March on Wall Street
The jailing of press baron Conrad Black for defrauding shareholders has captured the headlines this morning. But Black’s $32 million theft is simply the tip of an iceberg of what may be viewed as an entirely criminal situation in the world of business and finance. Black’s six and a half years in jail will perhaps seem small to the millions of people around the world who are imprisoned by debt for their entire lives - while traders play the financial markets to notch up record profits.
The fact is that 2008 is set to be the year when debts come home to roost. And, as credit becomes harder to obtain, debt is changing from being a millstone around their necks, into a nightmare. Mortgages have helped people afford a roof over their heads, whilst at the same time locking them into repayments they can ill afford. But now comes the nightmare of repossession.
In the United States, things are now so bad that people have taken to the streets – Wall Street to be exact – to protest against the way in which black communities and ethnic minorities have been hit especially hard. Yesterday, demonstrators paraded through the centre of US big business to protest against the eviction of millions of homeowners, the first ever march to target the financial markets. US civil rights leader, Jesse Jackson, who has campaigned for economic empowerment since he joined Martin Luther King as far back as 1965, led the march. He has spoken on U-tube of a financial tsunami in the US and last Friday called for a Marshall Plan to provide relief to people who lost homes and savings in an editorial in the Wall Street Journal.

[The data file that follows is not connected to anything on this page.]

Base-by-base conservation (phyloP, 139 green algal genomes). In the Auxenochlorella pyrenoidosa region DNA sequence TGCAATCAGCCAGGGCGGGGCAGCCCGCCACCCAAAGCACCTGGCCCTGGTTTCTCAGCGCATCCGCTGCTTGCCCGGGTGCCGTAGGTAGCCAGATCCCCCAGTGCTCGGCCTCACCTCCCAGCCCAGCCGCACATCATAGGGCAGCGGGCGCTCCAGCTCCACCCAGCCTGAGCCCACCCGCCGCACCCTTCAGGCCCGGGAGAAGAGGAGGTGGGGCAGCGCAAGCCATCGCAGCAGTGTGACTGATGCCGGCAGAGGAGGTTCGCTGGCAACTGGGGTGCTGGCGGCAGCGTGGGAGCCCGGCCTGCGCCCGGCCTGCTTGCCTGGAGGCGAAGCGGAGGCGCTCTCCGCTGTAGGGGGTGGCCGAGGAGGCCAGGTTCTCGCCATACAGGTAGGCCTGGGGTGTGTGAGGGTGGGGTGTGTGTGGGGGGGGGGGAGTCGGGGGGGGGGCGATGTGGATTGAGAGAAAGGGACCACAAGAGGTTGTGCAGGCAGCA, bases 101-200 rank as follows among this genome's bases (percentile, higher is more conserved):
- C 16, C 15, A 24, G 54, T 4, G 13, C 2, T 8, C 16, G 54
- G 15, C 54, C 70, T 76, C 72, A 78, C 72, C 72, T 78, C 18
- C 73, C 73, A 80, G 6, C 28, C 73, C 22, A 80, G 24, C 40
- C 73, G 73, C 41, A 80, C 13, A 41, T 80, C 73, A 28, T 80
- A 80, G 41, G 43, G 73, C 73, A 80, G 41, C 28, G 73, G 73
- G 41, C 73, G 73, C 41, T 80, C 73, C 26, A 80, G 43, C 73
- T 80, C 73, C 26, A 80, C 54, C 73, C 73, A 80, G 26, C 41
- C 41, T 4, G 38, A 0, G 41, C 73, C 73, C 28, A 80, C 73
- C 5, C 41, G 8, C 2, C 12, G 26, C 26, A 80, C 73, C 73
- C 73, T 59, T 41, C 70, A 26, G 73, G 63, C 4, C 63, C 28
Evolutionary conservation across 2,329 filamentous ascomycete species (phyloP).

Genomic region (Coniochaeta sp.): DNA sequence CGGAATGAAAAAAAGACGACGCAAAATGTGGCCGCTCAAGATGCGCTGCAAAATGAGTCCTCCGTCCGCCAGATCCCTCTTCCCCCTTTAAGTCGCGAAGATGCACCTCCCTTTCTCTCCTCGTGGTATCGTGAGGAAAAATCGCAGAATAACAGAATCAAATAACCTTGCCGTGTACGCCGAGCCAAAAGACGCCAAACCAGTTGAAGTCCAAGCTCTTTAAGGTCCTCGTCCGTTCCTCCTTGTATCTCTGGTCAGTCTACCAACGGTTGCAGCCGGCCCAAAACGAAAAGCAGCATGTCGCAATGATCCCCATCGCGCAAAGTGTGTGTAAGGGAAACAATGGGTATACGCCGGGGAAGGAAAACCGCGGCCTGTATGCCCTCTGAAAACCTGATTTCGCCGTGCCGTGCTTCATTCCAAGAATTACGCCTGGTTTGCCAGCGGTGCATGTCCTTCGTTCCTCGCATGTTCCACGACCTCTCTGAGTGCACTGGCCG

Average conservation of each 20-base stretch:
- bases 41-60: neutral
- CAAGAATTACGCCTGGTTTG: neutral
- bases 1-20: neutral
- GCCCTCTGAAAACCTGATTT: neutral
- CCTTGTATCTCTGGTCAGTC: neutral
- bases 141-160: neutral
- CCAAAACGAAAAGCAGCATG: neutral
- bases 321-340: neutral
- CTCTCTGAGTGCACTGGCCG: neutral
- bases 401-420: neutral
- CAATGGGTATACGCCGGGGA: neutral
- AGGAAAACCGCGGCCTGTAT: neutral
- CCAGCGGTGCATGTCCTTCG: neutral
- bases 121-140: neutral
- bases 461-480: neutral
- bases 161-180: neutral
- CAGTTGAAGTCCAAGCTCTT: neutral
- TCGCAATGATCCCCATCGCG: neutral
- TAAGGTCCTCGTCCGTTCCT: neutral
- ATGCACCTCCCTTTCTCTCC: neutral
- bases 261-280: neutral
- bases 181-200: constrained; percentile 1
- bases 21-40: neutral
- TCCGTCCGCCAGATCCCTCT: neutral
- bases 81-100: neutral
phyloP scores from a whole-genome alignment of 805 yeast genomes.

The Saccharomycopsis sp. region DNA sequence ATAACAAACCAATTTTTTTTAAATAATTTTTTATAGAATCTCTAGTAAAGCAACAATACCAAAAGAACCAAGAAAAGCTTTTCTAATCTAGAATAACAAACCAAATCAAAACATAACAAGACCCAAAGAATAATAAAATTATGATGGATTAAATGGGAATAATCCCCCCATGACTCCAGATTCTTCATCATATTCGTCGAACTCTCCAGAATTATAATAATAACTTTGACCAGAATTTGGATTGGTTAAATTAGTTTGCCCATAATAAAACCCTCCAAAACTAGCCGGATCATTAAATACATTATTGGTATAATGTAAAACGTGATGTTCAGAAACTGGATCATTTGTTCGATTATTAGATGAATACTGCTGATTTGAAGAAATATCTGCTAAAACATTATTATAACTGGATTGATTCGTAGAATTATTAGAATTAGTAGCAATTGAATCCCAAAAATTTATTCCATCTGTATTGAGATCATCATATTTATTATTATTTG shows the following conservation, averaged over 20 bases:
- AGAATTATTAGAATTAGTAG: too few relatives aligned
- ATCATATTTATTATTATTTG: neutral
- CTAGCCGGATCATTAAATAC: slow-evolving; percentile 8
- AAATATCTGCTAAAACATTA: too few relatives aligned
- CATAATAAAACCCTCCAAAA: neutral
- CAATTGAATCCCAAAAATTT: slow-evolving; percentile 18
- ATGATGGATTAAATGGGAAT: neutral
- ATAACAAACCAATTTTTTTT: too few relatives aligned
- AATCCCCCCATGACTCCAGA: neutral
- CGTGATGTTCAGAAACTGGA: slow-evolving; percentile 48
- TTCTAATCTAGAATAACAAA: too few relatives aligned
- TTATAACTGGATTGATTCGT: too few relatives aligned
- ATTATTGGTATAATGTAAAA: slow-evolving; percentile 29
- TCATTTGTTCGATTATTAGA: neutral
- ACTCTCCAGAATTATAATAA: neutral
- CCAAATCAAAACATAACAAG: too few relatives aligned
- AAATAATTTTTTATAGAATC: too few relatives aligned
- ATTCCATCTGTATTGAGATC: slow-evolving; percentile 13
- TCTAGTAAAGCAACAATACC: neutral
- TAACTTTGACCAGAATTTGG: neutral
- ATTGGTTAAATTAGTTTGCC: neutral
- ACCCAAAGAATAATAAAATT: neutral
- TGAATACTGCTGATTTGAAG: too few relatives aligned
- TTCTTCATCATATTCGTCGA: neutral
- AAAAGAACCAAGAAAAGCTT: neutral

The National Association for the Advancement of Coloured People, which organised the New York rally and a second one in Chicago, said in a statement:
“As the mortgage market continues to decline, millions of home-owners could face foreclosure in the coming year. Unfortunately, a disproportionate number of those home-owners are minorities who were targeted for sub-prime, predatory loans”.
Like his mentor, Martin Luther King, Jackson sees the issue of debt as a class question as much as an ethnic issue. In Chicago, where Jackson’s Rainbow Push coalition is based in a former synagogue, 30% of homes are in foreclosure. In Detroit’s Wayne County, a quarter of homeowners are in default, as Danny Schechter reports.
Lest anyone thinks these problems are unique to America, just look at what is coming up here. The lead story in today’s Times notes that as shoppers are set to blow a record £11.7 billion on their credit cards this Christmas, the new year will bring nothing but pain. It concludes:
“There are fears that the credit crunch will have a devastating effect on some families which are already deep in debt. Nearly 5 million people have still not paid off their store and credit card bills from a year ago, according to moneyexpert.com.”
It is time to get real. We need to work out a bold programme for a not-for-profit economy, not rely on the same politicians who have worshipped at the shrine of capitalism for all their lives.
11 December 2007